Following some of the challenges faced in the use of the biometric verification system for this year's election, there have been questions about whether the electoral commission should go back to the manual verification that voters are so used to.
The principle of "No Verification No vote”, was basically agreed upon by all the various parties with the EC. But, with the verification came several problems including the inability of the machines to detect the identities of some voters, prior to voting.
So, did the use of the biometric verification system serve a better purpose in the general election?
Some voters could not exercise their franchise because the verification device rejected them even though they were in possession of their voter's ID card and their names were in the register.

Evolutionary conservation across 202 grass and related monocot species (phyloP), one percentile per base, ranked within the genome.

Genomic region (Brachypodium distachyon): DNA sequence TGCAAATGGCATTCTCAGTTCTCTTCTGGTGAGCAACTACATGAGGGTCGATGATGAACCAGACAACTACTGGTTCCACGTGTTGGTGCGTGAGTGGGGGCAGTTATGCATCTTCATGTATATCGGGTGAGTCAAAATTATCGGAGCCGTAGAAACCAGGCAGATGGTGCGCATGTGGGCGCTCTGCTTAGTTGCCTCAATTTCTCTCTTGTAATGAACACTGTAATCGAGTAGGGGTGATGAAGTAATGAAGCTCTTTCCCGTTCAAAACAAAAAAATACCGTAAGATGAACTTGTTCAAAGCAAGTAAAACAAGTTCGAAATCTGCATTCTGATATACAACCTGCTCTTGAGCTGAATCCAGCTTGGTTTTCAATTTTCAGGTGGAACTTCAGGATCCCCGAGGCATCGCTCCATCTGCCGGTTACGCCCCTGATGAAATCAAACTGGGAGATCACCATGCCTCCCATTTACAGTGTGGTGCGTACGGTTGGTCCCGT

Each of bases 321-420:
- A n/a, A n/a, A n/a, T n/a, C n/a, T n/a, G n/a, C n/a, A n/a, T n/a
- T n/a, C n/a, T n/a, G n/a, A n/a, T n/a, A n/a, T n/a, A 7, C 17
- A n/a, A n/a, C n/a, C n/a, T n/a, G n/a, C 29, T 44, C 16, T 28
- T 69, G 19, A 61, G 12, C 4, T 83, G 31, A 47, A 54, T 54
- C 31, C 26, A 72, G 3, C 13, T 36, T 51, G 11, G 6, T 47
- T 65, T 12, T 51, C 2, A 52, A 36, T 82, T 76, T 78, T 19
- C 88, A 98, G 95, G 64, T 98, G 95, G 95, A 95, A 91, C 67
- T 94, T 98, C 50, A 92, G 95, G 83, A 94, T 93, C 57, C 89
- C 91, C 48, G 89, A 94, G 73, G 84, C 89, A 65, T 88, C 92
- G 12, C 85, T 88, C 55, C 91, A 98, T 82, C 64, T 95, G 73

The breakdown of some verification machines extending voting into a second day in some polling stations, was a source of confusion between voters and EC officials.
These challenges however, are viewed by some political parties and voters as hazards that come with first-time application of technological procedures.
Some voters and politicians told Joy News the use of verification devices in elections must not stop.
They say, all that needs to be done is to master the use of the device.
Conversely, others still prefer the manual verification that was used in previous elections, arguing that it is less cumbersome and cannot deny voters their constitutional right.
Not only do the PPP and PNC want the continuous use of the biometric verification device, they have also proposed the adoption of the electronic voting system as used by countries like Brazil to help reduce voting fraud.
For those who were disenfranchised because the verification device rejected them, the use of the device in subsequent elections may not sound good to them.
But others still appreciate the technology as they regard it as a positive advancement of the Ghanaian voting system.